Here are a few things to keep in mind during communications with your lawyer to maximize the benefit of the privilege.
- The privilege generally begins right away, often during the initial phone call or consultation. However, if you are casually discussing your problem with an attorney friend in a social setting, be careful, because the privilege might not apply.
- The privilege only applies to communications you have with your lawyer regarding their legal representation of you. So, if you have extended conversations with your lawyer about matters outside the scope of the specific case you have retained them for, those conversations might not be protected.
- The privilege extends to employees of the attorney, such as the legal assistant or paralegal, who also have a duty to protect your confidential information.
- Please, please, please, be candid with your lawyer. Too many times clients “remember” some crucial fact weeks, months, or years after it is too late to make a difference. If you are embarrassed, shy, or convinced that some fact should not be disclosed, chances are that piece of information is critical and you should tell. Trust me, we have seen and heard it all. Please make sure your lawyer has all the information needed to prepare your case.
- Not being truthful with your lawyer may hurt your case. If you think you can keep something a secret — guess what? You can’t. If it is out there, the other side will find it. Wouldn’t you rather your lawyer know and be prepared about the bad aspects of your case than find out during trial? I thought so.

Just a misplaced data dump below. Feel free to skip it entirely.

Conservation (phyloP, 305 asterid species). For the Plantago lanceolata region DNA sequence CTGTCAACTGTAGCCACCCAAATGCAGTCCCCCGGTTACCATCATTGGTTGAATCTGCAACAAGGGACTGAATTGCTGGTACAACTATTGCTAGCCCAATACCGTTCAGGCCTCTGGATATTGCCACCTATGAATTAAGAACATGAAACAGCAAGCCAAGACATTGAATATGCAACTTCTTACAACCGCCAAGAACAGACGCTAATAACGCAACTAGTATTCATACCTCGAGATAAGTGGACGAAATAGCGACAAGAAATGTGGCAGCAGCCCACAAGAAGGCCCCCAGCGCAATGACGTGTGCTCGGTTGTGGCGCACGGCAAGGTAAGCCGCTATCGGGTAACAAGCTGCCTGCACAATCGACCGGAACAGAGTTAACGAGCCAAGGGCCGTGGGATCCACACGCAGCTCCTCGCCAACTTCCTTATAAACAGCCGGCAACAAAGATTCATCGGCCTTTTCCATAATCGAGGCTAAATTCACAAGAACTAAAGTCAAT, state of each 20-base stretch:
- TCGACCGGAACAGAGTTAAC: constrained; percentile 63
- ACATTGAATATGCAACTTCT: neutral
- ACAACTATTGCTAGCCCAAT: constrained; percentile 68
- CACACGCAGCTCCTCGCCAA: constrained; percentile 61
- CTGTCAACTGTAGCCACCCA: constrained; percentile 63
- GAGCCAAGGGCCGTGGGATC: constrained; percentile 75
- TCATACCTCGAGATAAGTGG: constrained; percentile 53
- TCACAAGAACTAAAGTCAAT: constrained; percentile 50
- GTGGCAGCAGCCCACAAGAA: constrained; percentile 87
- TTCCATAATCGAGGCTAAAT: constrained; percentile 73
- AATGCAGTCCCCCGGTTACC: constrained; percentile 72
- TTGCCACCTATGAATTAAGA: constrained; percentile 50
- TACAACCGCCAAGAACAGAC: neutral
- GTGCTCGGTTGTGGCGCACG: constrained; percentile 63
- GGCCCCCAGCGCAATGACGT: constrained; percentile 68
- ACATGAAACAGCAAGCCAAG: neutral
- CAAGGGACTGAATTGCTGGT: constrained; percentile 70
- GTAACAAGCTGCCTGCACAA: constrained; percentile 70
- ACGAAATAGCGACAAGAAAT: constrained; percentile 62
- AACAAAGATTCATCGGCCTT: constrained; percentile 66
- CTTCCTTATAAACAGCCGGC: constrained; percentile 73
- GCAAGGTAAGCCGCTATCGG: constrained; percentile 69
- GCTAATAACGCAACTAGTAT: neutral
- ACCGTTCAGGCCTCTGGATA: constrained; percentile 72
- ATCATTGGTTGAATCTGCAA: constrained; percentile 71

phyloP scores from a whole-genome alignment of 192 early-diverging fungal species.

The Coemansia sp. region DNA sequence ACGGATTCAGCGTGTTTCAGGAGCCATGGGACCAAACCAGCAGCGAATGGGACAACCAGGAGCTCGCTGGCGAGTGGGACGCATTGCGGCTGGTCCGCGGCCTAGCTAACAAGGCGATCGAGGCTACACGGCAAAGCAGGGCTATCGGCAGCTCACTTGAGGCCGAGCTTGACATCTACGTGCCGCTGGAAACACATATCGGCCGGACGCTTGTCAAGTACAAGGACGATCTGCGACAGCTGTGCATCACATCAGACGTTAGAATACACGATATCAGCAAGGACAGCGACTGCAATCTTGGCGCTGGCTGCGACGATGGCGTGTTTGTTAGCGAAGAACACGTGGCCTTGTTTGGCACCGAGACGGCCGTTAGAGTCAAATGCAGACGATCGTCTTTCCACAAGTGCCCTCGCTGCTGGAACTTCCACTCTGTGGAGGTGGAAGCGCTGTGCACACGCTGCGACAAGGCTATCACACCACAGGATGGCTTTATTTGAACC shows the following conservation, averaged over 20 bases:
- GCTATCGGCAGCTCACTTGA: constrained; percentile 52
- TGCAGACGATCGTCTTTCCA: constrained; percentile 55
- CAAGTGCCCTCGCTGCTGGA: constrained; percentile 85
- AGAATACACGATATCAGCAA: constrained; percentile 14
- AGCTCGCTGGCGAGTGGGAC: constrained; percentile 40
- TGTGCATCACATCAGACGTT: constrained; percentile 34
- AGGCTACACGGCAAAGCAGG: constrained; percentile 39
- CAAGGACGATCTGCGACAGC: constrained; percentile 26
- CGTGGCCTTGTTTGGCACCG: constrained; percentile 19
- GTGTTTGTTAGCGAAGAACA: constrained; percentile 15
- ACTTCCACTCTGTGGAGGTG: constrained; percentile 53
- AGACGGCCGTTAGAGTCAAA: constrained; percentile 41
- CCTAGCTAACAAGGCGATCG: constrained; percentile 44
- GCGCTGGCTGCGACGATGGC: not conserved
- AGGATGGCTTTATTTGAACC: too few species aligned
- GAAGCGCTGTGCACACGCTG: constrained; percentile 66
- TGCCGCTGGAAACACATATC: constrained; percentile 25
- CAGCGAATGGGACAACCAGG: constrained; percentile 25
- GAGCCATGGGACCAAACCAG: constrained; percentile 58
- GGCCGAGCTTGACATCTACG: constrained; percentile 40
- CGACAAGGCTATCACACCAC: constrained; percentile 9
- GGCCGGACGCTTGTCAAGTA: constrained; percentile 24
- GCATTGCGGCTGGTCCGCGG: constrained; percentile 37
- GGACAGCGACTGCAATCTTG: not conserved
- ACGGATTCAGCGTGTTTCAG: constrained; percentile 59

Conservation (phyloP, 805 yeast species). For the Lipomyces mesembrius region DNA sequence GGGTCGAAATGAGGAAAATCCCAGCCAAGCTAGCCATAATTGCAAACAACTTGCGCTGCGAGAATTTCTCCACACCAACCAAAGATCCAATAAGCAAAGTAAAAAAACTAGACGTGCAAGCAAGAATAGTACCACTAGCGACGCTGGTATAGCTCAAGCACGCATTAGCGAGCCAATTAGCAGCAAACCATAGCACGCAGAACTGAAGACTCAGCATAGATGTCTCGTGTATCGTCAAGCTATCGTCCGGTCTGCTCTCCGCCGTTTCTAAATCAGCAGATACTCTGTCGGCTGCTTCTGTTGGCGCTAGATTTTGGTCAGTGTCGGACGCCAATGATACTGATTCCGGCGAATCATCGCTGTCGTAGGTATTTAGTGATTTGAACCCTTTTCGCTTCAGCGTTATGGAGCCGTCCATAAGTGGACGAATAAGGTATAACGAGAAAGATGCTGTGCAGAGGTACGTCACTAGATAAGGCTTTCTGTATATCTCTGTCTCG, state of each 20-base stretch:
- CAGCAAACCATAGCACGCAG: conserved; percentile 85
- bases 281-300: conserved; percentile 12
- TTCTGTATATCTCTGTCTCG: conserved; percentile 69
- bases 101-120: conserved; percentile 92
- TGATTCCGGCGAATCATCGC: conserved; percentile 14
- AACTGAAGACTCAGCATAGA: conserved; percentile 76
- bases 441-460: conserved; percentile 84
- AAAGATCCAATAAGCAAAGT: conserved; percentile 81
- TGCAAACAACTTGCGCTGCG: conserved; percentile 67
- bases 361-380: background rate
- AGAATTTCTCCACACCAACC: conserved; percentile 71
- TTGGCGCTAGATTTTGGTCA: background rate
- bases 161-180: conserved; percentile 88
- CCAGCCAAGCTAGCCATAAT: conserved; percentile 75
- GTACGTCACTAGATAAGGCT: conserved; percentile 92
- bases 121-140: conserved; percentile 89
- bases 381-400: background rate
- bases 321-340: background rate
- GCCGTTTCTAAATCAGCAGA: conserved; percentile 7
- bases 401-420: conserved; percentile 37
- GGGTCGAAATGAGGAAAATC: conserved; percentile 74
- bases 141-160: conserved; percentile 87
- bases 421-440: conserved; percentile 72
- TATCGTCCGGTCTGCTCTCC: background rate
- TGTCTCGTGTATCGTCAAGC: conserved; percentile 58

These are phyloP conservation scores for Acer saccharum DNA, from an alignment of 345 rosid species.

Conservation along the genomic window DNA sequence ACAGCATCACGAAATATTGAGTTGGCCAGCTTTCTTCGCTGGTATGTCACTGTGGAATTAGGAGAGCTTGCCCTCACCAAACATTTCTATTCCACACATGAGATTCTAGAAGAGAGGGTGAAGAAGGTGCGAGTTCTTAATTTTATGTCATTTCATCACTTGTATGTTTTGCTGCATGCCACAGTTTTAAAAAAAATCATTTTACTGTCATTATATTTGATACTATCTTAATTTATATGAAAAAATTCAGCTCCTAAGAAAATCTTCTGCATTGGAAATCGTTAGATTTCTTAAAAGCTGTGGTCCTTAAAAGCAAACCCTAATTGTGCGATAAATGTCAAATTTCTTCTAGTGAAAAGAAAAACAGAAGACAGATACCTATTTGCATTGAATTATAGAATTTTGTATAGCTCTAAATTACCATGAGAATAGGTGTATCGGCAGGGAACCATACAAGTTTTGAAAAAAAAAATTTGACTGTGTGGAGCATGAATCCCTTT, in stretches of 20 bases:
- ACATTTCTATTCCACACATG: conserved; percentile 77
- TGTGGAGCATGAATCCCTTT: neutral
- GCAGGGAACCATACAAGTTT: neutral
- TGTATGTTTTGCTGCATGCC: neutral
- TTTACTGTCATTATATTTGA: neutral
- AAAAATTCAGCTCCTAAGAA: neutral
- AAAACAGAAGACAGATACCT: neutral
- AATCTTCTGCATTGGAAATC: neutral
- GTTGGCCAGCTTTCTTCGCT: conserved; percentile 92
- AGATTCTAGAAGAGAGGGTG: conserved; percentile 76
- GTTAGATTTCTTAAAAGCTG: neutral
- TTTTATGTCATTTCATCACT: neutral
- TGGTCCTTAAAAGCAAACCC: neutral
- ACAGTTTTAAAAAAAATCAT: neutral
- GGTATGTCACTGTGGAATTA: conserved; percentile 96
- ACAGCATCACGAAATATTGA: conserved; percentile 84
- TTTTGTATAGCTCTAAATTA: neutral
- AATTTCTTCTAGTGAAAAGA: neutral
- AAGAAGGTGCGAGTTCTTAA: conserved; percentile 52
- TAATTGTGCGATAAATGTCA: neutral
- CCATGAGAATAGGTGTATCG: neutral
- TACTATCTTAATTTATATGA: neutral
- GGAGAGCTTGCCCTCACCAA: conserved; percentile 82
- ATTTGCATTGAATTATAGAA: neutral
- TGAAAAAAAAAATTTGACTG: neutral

- There are a few exceptions to the attorney-client privilege, where it may be ok for your lawyer to disclose something you told them or where you may be required to disclose something that you told your lawyer in confidence. Stay tuned for the next article in this series for more information….
It is time to start thinking about your firm’s goals for 2013. Consider these 13 tips to help you cut costs and make your business more profitable.
- Outsource your legal research and writing projects to a freelance attorney. There are many freelancers that excel in research and writing, and they provide an efficient solution to your dread of pouring over cases or revising that motion for the 15th time. Allow someone who enjoys research and writing to bear the burden for you. Learn more about freelance legal work here.
- Take advantage of free software. There are a number of options, including OpenOffice for word processing, spreadsheets, and database management. You can get Outlook-like email and calendaring through Mozilla with Lightning. There are free accounting providers too…check out Gnucash and Outright.
- Take your marketing efforts on-line. There is no excuse for not being familiar with at least one free social networking platform like Linked-In, Facebook, Twitter, Google+, Reddit, or blogging. Your branding efforts are complemented by an online presence, and it is very simple to become familiar with these tools.